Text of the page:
The music of Venezuela is deep-rooted in folk traditions of its llanos and has, in our time, begun to carve out its place in the history of modern orchestral music. Maestro Gustavo Dudamel and the musicians of the Simón Bolívar Symphony Orchestra are undoubtedly the most prominent ambassadors for Venezuelan orchestral music today, and they hit the stage on Friday for their second night at Carnegie Hall’s opening weekend. Dudamel and the Bolívars have a habit of knocking everyone’s socks off, so it was expected that they would deliver at least a solid sock and three-quarters. However, while the orchestra played no less than high-caliber, the musical growth and maturity of its members since their debut at the Proms in 2007 has caused them to evolve into a “socks-on” kind of ensemble.

Gustavo Dudamel and the Simón Bolívar Symphony Orchestra of Venezuela © Chris Lee
Gustavo Dudamel and the Simón Bolívar Symphony Orchestra of Venezuela
© Chris Lee

The first two compositions on the program were commissioned by the Bolívars to commemorate the artistry of folk singer Simón Díaz, whose melodies of the llanos are alive today in the minds of the Venezuelan people. Tonadas de Simón Díaz by Juan Carlos Núñez was written in 1999 as a set of tone poems that draw on Díaz’s melodies for the basis of invention. Though the poems were not intended to be profane like Ravel’s La Valse, rightfully programmed a night earlier, one can easily hear harmonic parallels as the innocent melodies tumble through whimsical distortions. Núñez reimagined Díaz’s troubadour-like nostalgia and yearning for lost love in “Mi querencia” – titled after the metaphysical Spanish concept of a locality where one feels safe – which begins chaotically and ends curiously on a doleful afterthought by a lone violin. The other selection, “Tonada del Cabestrero”, followed a similar form, instead recalling the memory of a cattle-handler. Dudamel channeled his inner bard and unraveled each narrative little by little to uncover an overall feeling of despondence.

When Díaz died in 2014, Paul Desenne memorialized his sound in Hipnosis mariposa. Basing the melody on “La cara Mariposa” (Mariposa the Cow), Desenne wove the song into a fantasy of symphonic variations with an underlying current of repetitive rhythmic motifs that bring about the counter-idea of stasis. Desenne’s orchestration is at times hefty, and the balance could have been minutely adjusted, especially in the wind section whose players did not always project clearly in the hall. Nevertheless, the end of the Hipnosis was an especially beautiful moment when the orchestral guttiness slackened and Díaz’s voice soared through the wind section like meteors falling to Earth before fading as the violins strummed the final chord of Díaz’s guitar.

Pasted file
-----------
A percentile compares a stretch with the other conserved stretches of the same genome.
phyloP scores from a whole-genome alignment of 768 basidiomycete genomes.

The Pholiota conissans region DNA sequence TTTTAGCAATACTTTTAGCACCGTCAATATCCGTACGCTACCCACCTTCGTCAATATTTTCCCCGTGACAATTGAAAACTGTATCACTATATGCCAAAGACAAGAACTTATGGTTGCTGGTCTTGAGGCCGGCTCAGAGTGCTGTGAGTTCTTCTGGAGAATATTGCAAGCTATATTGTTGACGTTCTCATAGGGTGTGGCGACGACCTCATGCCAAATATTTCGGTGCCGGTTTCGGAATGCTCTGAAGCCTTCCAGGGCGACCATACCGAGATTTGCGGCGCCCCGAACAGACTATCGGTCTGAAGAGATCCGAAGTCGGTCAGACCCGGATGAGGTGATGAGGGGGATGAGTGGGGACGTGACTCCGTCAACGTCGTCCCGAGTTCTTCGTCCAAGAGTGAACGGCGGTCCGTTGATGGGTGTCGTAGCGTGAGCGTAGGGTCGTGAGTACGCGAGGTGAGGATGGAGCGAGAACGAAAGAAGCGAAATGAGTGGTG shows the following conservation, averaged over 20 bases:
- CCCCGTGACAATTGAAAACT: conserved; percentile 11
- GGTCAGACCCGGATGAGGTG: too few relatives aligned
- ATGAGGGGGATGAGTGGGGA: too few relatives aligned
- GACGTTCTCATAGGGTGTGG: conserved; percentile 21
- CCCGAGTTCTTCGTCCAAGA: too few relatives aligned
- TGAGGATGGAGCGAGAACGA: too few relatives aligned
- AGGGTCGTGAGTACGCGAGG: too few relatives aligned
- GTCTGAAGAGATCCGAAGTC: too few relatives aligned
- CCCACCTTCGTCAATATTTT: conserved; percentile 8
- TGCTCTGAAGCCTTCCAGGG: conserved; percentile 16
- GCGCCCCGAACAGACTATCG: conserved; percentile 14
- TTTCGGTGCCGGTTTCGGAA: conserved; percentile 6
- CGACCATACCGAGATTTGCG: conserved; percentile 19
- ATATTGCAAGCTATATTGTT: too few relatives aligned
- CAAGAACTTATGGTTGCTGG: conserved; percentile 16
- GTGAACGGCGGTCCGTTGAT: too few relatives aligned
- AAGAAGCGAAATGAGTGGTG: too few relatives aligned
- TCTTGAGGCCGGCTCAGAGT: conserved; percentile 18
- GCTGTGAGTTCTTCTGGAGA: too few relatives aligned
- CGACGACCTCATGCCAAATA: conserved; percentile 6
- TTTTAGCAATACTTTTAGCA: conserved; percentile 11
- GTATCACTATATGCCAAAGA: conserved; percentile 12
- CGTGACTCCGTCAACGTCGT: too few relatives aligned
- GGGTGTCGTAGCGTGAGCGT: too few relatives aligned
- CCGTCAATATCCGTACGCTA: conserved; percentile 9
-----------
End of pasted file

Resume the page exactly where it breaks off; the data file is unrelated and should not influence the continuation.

Over half a century before Núñez and Desenne, Heitor Villa-Lobos was delving into folk music of Brazil to find inspiration for his own creations. Bachianas brasileiras no. 2 (of 9) was written in 1930, after years rubbing elbows with the 20th-century Parisian elite, and gained Villa-Lobos notable popularity through of his novel use of Brazilian rhythms and jazz on the symphonic scale. Saxophonist David Medina played devilishly evocative solos throughout the work and effectively conjured the spirit of Amazonian industrialization. The Bolívars pulled off a perfectly fine rendition of the piece, and it served as an appropriate bridge to the modern masterwork that followed.

Stravinsky’s Petrouchka, famous for being a titan in the repertoire because it flexes orchestral muscle, capped off the evening. Dudamel and the Bolívars exhibited everything you could ask for in Stravinsky – cleverness, luster, satire, sparkle – and the unity among all sections of the orchestra shone through under Dudamel's confident and comforting leadership. The first and second trumpet players deserve the highest praise for their performance as they pulled off the Ballerina’s solo symmetry of trapeze artists; I only wish I could publicly congratulate them by name, but (un)fortunately, the orchestra boasts a jaw-dropping 17(!) member trumpet section.

Inevitably, the crowd went wild for the Bolívars, and they encored twice: first with the finale of Firebird, and second with one of their greatest hits, Pedro Gutierrez’s Alma Llanera, which is after all Venezuela’s unofficial himno nacional y concerto virtuosismo para maracas.

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